Back in the very early to mid 90’s, LucasArts was employing the likes of some insanely talented people and churning out a seemingly endless barrage of hilariously inventive, story-driven point-and-click PC adventure games like Full Throttle, The Secret of Monkey Island, Monkey Island 2: LeChuck’s Revenge, Day of the Tentacle, Grim Fandango, etc.–all driven quite simply with the mighty two-button PC mouse. But while traditional point-and-click adventure games remained popular and plentiful (in good and bad ways), by the end of the decade, the genre was already listlessly embarking upon its steady, belabored downfall as the FPS and RPG genres were ushering in deeper, more complex experiences intent on redefining the boundaries and expectations of game design.
Despite the genre’s regression, however, a few dedicated developers stood with us fans and continued to produce a trove of quality adventure games that have now become classics in their own rights — Syberia I&II (Benoît Sokal), The Longest Journey (Funcom), Indigo Prophecy (Quantic Dream – creators of the PS3 exclusive, Heavy Rain) and most recently, Samorost I&II and Machinarium (Amanita Design), to name a scant few.
But over the past four years, one acclaimed German indie games developer, Daedalic Entertainment, has been shaking up the proverbial hour glass in homage to some of those aforementioned classics with several unique entries into the genre. In fact, if you didn’t know it, you might glance at some of their past games like The Whispered World or A New Beginning and think LucasArts was back at it again.. but alas, you would be sorely mistaken! Instead, these guys and gals have gone back to the drawing board (literally) to create a very distinct visual style utilizing richly detailed hand-painted backgrounds and cartoon-style animation reminiscent of the work of Terry Pratchet and Matt Groening, as a recurring motif throughout most of their games. But while their aesthetics may draw in the crowd with a penchant for nostalgia, it is the memorable characters and the intricate stories conveyed throughout each of Daedalic’s games that really sets them apart from other point-and-click offerings – and let’s be honest, who doesn’t enjoy a well told story? Yup, that’s what I thought!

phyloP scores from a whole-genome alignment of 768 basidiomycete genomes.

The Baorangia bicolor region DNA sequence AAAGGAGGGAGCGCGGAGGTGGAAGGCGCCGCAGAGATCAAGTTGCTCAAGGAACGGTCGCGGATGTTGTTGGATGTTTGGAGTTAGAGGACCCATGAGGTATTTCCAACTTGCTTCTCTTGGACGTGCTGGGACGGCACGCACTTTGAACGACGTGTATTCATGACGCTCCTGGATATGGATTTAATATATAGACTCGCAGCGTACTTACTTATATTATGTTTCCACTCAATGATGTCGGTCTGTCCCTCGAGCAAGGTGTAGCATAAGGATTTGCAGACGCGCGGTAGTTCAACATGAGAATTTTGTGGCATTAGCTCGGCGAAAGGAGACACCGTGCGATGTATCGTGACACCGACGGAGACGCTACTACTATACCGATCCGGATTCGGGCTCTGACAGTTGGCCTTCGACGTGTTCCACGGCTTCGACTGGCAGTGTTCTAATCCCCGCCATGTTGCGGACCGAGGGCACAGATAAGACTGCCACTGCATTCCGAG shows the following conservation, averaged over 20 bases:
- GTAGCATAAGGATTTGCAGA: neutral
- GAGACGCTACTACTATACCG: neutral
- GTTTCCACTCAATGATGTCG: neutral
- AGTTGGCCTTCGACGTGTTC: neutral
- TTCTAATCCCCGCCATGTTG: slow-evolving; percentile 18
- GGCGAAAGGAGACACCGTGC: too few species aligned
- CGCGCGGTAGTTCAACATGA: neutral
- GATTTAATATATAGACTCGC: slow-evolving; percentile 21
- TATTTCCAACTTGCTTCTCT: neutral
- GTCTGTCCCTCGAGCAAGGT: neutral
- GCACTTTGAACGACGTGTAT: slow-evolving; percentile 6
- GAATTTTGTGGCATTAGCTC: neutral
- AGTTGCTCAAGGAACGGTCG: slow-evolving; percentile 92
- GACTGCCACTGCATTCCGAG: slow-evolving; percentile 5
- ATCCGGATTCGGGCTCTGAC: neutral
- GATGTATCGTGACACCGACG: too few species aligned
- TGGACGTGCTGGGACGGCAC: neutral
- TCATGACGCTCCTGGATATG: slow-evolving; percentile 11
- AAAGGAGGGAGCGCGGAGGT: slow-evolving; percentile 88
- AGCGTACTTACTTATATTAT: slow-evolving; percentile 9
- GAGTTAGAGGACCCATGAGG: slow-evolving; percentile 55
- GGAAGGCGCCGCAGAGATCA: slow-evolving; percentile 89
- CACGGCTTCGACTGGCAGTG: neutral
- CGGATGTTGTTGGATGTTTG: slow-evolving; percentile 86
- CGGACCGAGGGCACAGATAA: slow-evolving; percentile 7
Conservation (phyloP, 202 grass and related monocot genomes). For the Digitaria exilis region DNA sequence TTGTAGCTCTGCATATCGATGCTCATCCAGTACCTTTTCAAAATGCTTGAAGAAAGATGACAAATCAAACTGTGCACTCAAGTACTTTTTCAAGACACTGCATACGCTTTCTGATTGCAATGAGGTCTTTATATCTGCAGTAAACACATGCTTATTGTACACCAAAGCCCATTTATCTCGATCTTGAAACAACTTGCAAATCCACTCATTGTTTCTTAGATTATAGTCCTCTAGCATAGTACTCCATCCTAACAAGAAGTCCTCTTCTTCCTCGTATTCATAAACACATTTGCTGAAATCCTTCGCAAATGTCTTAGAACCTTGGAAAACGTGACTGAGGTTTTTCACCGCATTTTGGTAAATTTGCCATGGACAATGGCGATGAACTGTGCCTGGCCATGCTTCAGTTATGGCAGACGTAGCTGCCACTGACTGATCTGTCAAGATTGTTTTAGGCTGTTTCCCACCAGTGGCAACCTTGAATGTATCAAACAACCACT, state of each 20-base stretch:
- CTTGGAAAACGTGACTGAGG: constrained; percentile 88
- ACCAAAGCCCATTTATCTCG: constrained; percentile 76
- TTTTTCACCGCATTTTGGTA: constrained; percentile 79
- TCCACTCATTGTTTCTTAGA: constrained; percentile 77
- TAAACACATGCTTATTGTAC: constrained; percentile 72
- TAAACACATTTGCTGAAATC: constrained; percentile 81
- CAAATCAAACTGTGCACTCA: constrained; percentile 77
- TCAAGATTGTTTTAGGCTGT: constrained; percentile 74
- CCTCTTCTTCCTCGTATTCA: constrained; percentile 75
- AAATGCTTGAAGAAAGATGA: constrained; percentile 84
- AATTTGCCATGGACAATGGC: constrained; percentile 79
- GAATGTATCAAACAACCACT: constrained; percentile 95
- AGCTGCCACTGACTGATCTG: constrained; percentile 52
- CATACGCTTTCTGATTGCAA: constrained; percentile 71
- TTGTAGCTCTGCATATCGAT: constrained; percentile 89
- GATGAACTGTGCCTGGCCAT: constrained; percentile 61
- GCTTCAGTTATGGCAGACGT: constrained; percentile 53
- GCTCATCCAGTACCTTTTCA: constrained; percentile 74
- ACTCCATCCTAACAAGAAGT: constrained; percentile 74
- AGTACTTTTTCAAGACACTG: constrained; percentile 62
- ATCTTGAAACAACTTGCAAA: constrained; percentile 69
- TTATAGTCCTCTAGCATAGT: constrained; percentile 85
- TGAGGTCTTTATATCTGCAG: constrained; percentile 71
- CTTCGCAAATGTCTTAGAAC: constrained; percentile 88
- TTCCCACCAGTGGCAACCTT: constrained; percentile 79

Only this time around their upcoming title, Deponia, is here to prove that one man’s trash, is truly another man’s treasure. That’s because Deponia follows the many comical missteps of the ill-tempered, self-centered protagonist, Rufus, who lives on the surface of the garbage covered planet of Deponia. While yearning for love, wealth and much cushier surroundings found in the beautiful “floating cities high above the planet’s surface”, Rufus gets his wish – sort of – when a beautiful woman or, “Goal,” plunges unexpectedly from the sky and into his backyard. Only hitch? Her fall has knocked her unconscious and Rufus must formulate a plan to get her home somehow. But not without first shamelessly plodding to become her new upper-class husband in order to seal a cozy future for himself. And that’s only just the beginning of Rufus’ crazed adventure!
So as you can tell, I’m terribly excited to see how Deponia is going to fair when we can all finally get our grubby gamer mitts all over it! Unfortunately, Daedalic has yet to lock down a release date with only a projected Q2 launch in 2012. Until then, be sure to refrain from tossing this one into the collective trash heap located in the back of your mind.
Side Note: I thoroughly enjoyed the time I spent playing through Daedalic’s last game, which I mentioned earlier — the sci-fi eco-thriller, A New Beginning, (despite some minor squabbles and technical distractions) and I highly recommend that you check it out, especially if the whole global warming issue concerns and/or interests you. Just a few words of advice though — opt out of the English voice overs and go straight with the subtitles, as the voice overs can be pretty horrid at times.